25KA MCB 240V Circuit Breaker 1 Pole with High Breaking Capacity
A circuit breaker is an automatically operated electrical switch
designed to protect an electrical circuit from damage caused by
overload or short circuit. Its basic function is to detect a fault
condition and interrupt current flow. Unlike afuse, which operates
once and then must be replaced, a circuit breaker can be reset
(either manually or automatically) to resume normal operation.
Circuit breakers are made in varying sizes, from small devices that
protect an individual household appliance up to large switchgear
designed to protect high voltage circuits feeding an entire city.
1. completely independent intellectual property right,national
utility model patent.
2. The overall is nice with sleek and smooth line.
3. It is easy to distinguish with different colors of different
4. It is comfortable to operate with embowed handles.
5. It is flexible to install and dismantle with creative design
6. Setting oblate direction ,more beauty and more standard.
7. To meet customers needs with more connection styles.
8. Enhancing the ability of reflex arc when short circuit breaking
with many improvements.
9. Enhancing the ability of extinction arc when short- circuit
breaking with many improvements.
10. Short-circuit breaking capacity (ICS) of products get to 6KA
combining many improvement.
|Number of Poles|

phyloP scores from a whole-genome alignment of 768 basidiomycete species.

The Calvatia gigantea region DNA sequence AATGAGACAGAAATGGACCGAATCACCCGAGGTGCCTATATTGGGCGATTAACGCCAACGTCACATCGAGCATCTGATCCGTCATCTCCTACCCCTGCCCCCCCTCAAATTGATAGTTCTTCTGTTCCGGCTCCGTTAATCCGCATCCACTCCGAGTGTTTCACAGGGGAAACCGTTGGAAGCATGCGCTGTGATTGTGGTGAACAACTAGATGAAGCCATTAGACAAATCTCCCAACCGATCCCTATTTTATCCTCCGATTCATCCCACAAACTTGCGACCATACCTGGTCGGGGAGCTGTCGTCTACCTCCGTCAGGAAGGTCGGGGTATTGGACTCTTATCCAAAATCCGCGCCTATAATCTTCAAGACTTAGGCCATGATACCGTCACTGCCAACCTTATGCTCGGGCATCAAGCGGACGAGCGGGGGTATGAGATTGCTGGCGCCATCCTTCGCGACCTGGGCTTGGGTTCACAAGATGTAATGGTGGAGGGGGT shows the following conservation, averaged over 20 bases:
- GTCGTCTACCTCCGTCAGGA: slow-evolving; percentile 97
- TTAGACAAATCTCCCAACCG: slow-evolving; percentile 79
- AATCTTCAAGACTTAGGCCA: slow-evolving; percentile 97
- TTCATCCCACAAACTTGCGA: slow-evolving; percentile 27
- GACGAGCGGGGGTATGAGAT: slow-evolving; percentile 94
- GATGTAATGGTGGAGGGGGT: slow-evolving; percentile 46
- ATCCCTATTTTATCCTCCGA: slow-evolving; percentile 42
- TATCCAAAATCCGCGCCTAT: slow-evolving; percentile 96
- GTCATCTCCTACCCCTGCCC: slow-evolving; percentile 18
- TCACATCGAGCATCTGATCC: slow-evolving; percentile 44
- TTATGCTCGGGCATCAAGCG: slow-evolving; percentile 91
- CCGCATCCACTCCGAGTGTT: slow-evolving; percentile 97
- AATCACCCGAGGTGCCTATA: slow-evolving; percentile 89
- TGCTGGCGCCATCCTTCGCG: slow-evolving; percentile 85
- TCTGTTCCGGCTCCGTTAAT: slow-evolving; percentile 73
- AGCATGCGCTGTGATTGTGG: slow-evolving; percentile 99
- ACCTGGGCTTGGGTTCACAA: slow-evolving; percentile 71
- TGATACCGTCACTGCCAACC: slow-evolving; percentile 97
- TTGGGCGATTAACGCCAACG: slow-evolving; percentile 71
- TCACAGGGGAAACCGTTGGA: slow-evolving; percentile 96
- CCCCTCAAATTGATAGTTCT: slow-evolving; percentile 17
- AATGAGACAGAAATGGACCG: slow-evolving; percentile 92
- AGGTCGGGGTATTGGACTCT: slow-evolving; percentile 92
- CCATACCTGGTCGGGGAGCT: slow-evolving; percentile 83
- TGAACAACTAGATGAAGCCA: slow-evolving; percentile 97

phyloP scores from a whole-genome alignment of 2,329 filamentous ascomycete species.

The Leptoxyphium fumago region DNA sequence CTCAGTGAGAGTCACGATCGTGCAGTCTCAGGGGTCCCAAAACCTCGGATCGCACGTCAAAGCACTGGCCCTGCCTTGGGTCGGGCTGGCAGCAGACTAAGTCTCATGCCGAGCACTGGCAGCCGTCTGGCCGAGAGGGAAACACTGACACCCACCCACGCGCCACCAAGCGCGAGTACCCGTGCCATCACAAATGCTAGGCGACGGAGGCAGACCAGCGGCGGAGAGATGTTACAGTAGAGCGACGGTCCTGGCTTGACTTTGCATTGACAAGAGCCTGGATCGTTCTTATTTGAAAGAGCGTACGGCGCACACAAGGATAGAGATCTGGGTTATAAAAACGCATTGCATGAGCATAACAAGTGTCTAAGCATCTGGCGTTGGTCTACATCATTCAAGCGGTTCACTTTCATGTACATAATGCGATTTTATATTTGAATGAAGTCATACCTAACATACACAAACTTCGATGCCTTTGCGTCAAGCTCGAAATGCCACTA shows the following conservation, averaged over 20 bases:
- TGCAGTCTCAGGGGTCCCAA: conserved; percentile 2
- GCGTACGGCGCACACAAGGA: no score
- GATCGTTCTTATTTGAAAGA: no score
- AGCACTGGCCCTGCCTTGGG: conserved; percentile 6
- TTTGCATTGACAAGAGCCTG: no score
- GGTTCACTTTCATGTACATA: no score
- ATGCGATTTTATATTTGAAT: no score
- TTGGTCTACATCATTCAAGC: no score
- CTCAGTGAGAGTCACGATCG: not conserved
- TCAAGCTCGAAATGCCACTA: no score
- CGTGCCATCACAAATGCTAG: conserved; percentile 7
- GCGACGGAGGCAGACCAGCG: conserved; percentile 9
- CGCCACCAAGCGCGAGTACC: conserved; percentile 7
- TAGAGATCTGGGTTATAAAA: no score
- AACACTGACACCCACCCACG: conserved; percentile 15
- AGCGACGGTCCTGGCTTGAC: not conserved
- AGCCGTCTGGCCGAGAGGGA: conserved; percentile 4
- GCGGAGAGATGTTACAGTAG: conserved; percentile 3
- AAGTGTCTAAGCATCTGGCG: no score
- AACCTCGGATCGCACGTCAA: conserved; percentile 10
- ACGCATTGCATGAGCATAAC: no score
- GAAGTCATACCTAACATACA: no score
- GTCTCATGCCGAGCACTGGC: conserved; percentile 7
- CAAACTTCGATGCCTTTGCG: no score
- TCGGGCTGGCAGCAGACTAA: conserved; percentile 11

1P, 2P, 3P, 4P
|Rated Current (A)|
20, 25, 32, 40, 50, 63, 80, 100, 125
|Breaking Capacity (A)|
|Rated Voltage (V)|
no less than 6000 operations
(O-C) no less than 20000 operations
The over-current tripping unit protection feature
International Standard--- IEC 60898-1 and European Standard EN
60898-1 define the rated current In of a circuit breaker for low
voltage distribution applications as the maximum current that the
breaker is designed to carry continuously (at an ambient air
temperature of 30 °C). The commonly-available preferred values for
the rated current are 20 A, 25 A, 32 A, 40 A, 50 A, 63 A, 80 A, 100
A, and 125 A (Renard series, slightly modified to include current
limit of British BS 1363 sockets). The circuit breaker is labeled
with the rated current in amperes, but without the unit symbol "A".
Instead, the ampere figure is preceded by a letter "B", "C" or "D",
which indicates the instantaneous tripping current — that is, the
minimum value of current that causes the circuit breaker to trip
without intentional time delay (i.e., in less than 100 ms),
expressed in terms of In:
Start right after
the serial NO .